Isaac Ilyich Levitan, Vue près de Zvenigorod, tableau

Isaac Ilyich Levitan (Kibarty, 1860 – Moscou, 1900)
Vue près de Zvenigorod
Huile sur toile
Signature postérieure en bas à gauche
34 x 52 cm



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This stunning early work was painted by Levitan on one of his trips to the countryside near Zvenigorod, west of Moscow.  He first visited the area in his mid-twenties, shortly after completing his education in Moscow. As Averil King comments, it was an important moment in his career:  'Only when he made a trip to the village of Savvino Sloboda near Zvenigorod in the spring of 1884 did his work take on a more personal character as he sketched and painted in the area...' In his studies 'there is a more varied composition and a new and felicitous touch' (A.King, Isaak Levitan, Lyrical Landscapes, 2004). Fellow artists  Sofia Kuvshinnikova accompanied Levitan to Savvina Sloboda in 1887 and recall hows Levitan's spirits lifted once he had  settled in the village. Indeed, he painted some of his most acclaimed works that autumn, including the original Autumn Morning, Mist [Osennoe utro, tuman] which now hangs in the State Tretyakov Gallery.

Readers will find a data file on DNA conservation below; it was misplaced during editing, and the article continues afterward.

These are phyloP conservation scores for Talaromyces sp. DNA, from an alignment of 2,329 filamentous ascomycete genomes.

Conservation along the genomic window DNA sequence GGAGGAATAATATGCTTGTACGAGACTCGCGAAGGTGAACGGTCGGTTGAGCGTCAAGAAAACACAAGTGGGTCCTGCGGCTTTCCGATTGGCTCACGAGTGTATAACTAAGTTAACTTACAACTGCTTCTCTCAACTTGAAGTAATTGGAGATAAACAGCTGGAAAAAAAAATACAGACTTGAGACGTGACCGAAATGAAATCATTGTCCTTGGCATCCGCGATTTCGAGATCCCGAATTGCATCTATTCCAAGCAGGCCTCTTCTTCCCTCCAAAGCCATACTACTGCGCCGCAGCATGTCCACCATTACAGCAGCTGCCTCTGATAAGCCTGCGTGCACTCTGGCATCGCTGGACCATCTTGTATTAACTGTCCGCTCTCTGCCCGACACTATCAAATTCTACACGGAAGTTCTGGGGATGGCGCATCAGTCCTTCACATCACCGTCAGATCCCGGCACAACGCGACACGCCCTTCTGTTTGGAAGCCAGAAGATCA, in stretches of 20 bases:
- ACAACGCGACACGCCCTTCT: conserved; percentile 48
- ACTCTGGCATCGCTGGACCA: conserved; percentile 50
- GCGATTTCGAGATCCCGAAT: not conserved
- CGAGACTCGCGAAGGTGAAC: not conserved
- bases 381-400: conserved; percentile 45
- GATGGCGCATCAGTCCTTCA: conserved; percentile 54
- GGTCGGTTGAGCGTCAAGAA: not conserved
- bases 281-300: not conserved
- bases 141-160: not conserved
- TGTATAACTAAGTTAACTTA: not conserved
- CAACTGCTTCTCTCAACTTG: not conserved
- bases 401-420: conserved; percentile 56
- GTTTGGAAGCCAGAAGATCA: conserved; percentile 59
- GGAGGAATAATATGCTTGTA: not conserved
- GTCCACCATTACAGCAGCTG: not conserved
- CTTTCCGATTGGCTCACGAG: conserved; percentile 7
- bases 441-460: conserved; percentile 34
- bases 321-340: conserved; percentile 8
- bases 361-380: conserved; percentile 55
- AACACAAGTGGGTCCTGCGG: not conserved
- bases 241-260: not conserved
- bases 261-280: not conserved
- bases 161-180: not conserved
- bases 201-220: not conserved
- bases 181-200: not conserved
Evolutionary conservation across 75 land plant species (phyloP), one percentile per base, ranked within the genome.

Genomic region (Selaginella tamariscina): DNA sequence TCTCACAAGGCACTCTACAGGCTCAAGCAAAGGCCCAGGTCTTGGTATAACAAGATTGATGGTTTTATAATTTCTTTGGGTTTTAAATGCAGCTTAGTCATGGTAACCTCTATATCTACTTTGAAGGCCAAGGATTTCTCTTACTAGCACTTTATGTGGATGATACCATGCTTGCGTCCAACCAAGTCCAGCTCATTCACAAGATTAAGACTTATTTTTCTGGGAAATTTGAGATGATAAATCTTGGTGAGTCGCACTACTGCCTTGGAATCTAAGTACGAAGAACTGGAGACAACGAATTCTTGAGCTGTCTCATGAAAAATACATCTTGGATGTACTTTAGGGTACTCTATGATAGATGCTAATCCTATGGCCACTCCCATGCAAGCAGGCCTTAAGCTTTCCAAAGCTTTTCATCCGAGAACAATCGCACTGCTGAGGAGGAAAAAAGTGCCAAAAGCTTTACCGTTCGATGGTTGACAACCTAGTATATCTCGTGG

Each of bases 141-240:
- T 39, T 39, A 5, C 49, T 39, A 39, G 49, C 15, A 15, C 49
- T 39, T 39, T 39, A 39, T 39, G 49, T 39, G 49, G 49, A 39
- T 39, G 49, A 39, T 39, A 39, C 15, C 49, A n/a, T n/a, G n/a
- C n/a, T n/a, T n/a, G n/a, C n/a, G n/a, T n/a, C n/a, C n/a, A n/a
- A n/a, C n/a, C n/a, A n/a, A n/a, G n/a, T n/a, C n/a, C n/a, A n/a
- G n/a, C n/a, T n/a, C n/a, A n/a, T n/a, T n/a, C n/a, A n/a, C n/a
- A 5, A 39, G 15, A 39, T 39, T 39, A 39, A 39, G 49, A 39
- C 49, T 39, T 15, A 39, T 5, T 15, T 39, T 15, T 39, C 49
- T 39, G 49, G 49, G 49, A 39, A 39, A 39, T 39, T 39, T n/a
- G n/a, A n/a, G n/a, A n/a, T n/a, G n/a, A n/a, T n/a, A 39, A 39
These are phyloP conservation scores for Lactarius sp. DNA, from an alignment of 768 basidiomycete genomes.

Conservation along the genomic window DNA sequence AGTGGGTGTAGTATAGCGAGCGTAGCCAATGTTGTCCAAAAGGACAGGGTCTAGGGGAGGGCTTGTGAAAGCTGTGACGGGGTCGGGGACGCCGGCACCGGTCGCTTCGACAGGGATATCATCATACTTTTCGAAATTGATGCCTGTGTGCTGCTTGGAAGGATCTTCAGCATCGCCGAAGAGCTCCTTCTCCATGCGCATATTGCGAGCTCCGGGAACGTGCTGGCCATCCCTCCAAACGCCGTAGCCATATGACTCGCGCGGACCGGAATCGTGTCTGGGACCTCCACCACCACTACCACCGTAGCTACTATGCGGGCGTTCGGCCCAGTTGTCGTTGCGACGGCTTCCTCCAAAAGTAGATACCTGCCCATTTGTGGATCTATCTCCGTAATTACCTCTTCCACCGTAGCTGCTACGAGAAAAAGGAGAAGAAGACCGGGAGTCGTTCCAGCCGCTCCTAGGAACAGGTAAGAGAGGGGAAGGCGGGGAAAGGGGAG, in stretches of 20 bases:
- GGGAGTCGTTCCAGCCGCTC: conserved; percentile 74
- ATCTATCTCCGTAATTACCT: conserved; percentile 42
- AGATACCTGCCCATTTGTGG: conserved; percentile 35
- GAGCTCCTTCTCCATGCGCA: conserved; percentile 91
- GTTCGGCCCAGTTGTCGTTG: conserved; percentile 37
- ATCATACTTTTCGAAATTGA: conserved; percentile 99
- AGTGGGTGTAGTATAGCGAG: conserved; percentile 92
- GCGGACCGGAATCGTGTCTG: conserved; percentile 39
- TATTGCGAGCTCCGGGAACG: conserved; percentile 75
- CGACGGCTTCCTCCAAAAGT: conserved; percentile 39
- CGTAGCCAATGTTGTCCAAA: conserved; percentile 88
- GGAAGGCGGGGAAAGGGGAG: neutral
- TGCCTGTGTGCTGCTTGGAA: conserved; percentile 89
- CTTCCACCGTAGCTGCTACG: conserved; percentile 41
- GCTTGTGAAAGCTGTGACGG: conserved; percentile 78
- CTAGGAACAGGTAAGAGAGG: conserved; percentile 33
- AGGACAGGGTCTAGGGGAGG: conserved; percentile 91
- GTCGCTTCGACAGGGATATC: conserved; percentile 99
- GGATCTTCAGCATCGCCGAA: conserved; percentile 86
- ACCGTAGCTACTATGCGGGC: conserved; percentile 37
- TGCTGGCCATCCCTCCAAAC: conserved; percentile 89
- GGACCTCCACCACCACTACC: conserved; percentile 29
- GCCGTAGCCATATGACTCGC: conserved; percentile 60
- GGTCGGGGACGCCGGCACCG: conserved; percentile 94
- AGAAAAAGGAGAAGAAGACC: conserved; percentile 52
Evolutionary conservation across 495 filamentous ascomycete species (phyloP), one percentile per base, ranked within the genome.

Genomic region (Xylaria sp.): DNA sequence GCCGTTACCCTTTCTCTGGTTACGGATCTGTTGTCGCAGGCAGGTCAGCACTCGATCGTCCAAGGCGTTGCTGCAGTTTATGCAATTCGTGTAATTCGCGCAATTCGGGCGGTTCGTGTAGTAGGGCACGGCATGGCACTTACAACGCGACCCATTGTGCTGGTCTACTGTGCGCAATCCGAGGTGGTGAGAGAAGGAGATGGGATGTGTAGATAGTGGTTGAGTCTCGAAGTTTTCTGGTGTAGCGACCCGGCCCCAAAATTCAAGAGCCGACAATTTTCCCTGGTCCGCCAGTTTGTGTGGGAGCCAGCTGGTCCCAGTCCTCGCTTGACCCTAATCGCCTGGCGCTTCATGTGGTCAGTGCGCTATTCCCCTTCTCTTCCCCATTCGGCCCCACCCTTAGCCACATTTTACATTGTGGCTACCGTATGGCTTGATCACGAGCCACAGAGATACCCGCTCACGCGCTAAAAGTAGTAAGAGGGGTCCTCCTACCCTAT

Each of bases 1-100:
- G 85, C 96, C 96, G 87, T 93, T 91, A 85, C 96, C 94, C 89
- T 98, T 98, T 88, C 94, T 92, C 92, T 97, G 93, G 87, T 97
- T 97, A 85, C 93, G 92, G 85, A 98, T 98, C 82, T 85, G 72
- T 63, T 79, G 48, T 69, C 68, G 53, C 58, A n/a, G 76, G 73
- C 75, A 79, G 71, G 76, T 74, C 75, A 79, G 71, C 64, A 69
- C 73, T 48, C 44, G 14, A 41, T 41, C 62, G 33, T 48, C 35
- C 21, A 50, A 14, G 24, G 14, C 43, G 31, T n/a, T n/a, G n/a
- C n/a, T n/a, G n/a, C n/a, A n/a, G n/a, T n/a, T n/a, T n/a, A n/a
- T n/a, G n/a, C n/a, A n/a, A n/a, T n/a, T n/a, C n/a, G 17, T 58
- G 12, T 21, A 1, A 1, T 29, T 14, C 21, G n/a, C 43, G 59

Levitan would typically make several sketches of views which particularly captivated him, and these are often unsigned. There are two known works which also depict this stretch of river – a watercolour study previously in the collection of the State Tretyakov Gallery and an unsigned oil, currently held in the Far Eastern Art Museum in Khabarovsk (fig. 1).

Several of Levitan's works from the late 1880s (for example The Overgrown Pond, 1887, The State Tretyakov Gallery), are similarly restricted in palette to a range of greens, extraordinarily evocative here of the shaded river surrounded by trees. The lowly wooden structure in the middle distance is characteristic of his tendency to include signs of human activity in what are, above all,  'landscapes of mood'.

Source : Sotheby's